The first real danger signs started to emerge in the Champions League round-of-sixteen and quarter-final clashes against Arsenal and Manchester United, respectively, where the Bayern Munich defence was, at times, put under huge pressure in counter-attack situations. It became clearly apparent that the high defensive line employed by Pep Guardiola was not a good idea, with both Dante and Jerome Boateng being caught out for pace time after time. Both these centre-backs, as we saw under Jupp Heynckes, are fantastic defenders, capable of being rock solid when employed correctly, and crucially, with a legitimate defensive midfielder in front, just not when exposed completely thanks to a suicidal high defensive line. Unfortunately for them, Javi Martinez was played in defence all too regularly, which did not work out well at all, given the lack of positional nous the Spaniard possesses in that position. In theory, Javi Martinez is a perfect centre-back given his physical gifts, but put in practice against Europe’s elite this has not proved to be so. Compounding this problem has been the manager’s insistence on playing Philipp Lahm as defensive midfielder. While the player himself has excelled in the role, the widespread repercussions of this positional shift threw the balance of the team off-kilter, forcing Brazilian right-back Rafinha to become a starting component to the Bayern Munich machine. For all his passion and hard work, the fact of the matter remains that he is a liability in defence, which in turn greatly increases the strain on already pressurized centre-backs, resulting in a negative cycle which could have very easily been avoided by simply playing the best players in their best possible positions, rather than trying to fit square pegs into round holes.
After a few uninspiring outings in the Bundesliga, everything fell apart against Real Madrid. Die Roten were ripped to shreds by Los Blancos, who employed a simple game-plan aimed at exposing the German Champions’ weaknesses while optimizing their own, significant strengths on attack. The likes of Toni Kroos and Dante, who are not the most mobile of players, suffered under constant duress, while the Bavarians could also not break down the two disciplined banks of four employed by Carlo Ancelotti defensively over the two legs. Fans, predictably, were outraged not necessarily by the defeat, but the humiliating manner in which it was inflicted. The aura of invincibility that surrounded Bayern Munich during the all-conquering spell under Jupp Heynckes had come crashing down, and questions were being asked in the Südkurve. Possession football bore the brunt of the blame among casual observers, but many tend to forget that this approach, albeit in a significantly lessened capacity, had been part of the Bayern Munich DNA for a number of years, ever since the Luis Van Gaal era. Those iconic games against Barcelona in 2012/2013 where Die Roten actively conceded possession was an exception to the rule, specifically utilized to do what they ultimately accomplished; beating Barcelona through ruthlessly exposing their shortcomings. The difference is that this version of possession football has become almost an obsession for Pep Guardiola, leading to short-sighted decisions to play midfielders in defence and full-backs in midfield, all in the name of fluidity and tactical beauty, at the expense of efficiency and the most important thing; results.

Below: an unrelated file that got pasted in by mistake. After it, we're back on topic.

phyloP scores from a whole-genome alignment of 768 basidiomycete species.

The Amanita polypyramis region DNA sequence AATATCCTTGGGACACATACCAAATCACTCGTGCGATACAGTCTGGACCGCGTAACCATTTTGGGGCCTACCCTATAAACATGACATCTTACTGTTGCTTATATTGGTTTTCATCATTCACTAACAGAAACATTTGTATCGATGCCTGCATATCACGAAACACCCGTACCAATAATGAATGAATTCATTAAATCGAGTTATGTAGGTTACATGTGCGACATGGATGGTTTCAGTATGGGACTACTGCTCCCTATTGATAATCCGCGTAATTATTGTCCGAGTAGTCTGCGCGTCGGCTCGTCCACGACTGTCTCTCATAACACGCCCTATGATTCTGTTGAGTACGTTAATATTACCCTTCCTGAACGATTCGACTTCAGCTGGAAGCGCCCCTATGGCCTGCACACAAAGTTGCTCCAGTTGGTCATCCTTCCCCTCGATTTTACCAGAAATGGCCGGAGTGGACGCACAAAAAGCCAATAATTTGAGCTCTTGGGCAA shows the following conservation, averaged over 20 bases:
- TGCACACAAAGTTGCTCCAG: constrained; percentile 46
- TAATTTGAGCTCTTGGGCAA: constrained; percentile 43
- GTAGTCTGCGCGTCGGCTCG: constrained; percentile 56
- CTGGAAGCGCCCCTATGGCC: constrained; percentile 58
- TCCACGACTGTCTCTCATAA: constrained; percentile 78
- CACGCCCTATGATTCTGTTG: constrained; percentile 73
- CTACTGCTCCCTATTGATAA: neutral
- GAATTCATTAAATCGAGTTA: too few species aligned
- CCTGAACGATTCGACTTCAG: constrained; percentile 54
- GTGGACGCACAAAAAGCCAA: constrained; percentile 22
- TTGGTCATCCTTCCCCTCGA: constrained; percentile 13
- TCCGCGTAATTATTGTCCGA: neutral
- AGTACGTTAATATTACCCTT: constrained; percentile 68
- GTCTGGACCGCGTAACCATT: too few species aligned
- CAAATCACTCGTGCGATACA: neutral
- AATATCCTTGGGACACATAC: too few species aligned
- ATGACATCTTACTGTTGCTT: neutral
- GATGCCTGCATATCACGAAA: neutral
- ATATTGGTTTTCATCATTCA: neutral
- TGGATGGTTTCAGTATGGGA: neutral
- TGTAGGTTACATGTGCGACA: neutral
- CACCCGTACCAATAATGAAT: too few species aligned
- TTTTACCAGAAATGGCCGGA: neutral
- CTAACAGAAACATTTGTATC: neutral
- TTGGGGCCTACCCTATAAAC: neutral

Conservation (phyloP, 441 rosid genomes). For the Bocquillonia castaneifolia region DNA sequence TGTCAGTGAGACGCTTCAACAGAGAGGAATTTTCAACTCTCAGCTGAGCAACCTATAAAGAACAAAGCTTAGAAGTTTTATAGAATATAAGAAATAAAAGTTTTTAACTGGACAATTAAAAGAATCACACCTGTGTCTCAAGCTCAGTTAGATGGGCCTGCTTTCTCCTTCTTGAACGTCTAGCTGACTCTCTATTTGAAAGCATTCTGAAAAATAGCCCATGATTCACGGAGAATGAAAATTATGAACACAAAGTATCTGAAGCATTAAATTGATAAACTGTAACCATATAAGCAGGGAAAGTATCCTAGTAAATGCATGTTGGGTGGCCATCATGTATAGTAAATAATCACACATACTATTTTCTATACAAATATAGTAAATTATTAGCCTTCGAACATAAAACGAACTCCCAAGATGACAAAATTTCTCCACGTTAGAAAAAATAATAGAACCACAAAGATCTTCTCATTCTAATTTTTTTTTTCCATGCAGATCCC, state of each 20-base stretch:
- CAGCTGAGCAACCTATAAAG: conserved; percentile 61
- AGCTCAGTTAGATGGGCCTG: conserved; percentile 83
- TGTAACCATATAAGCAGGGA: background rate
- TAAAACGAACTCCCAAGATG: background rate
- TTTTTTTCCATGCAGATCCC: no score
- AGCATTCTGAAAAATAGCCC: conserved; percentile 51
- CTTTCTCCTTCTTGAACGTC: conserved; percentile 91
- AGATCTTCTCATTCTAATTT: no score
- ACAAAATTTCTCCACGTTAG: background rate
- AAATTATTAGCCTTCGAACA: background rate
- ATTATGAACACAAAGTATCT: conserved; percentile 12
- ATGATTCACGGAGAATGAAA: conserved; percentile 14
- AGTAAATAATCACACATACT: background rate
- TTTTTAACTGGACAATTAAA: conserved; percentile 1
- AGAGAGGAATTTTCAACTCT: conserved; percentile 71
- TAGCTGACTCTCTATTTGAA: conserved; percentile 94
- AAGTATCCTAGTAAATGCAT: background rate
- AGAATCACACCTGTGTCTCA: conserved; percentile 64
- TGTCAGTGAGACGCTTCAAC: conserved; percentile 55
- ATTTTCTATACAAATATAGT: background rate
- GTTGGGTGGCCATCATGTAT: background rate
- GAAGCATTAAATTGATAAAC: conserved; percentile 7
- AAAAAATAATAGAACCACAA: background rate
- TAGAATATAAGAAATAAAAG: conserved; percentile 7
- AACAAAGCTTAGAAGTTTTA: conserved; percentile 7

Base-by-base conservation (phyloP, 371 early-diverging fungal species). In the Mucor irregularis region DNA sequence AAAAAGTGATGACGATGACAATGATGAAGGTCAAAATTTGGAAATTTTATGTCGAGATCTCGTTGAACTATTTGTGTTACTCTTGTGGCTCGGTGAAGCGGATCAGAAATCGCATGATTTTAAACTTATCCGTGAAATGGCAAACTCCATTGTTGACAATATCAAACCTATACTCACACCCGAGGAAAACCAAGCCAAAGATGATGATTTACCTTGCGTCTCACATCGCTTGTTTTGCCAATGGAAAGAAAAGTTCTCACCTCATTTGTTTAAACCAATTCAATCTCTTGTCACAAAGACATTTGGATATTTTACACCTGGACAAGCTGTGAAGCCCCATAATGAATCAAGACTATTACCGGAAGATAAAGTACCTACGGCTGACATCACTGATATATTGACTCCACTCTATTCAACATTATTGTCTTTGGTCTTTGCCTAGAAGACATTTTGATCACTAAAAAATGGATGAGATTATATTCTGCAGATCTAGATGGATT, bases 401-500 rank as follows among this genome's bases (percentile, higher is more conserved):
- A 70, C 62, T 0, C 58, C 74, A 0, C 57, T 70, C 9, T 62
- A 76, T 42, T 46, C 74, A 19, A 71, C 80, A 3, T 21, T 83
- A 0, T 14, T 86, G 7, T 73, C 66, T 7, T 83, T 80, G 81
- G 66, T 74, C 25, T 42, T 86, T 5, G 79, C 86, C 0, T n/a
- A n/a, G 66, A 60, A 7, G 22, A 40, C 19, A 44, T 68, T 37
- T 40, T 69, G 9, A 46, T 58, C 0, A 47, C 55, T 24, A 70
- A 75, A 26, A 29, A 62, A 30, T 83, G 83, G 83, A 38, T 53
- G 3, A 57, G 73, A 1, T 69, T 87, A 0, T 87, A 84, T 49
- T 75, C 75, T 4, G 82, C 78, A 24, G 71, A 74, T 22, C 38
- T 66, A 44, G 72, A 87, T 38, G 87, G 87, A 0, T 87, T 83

This tactical naivety bred by stubbornness on the part of Pep Guardiola looks set to continue, worryingly, at Bayern Munich. Trusted news outlets such as BILD and kicker have speculated that the likes of Bastian Schweinsteiger and Arjen Robben will not be starting regulars for Die Roten next season, and if pre-season has been anything to go by, this might be proven accurate. A new 3-4-3 formation has been put in use, with David Alaba allegedly set to be employed as a left-sided centre-back alongside the previously discussed Javi Martinez. Philipp Lahm, in midfield, would be joined by Thiago, while new signing Juan Bernat and Rafinha would be the wing-backs. Although this is only speculation at this stage, it is more than possible, looking at how the team has been adapted over the past season under the Catalan manager. This could well all end up being a tactical masterstroke, but the old saying of not fixing something if it is not broken could not possibly have been more apt than for Die Roten over the past season.
Sometimes the search for perfection ends up doing more damage than good, and there really is a fine line between genius and insanity. This coming season will be extremely intriguing to look unfold, and despite Karl-Heinz Rummenigge promising that Pep Guardiola will never be fired by Bayern Munich, it could all change if things go pear-shaped in Europe once again.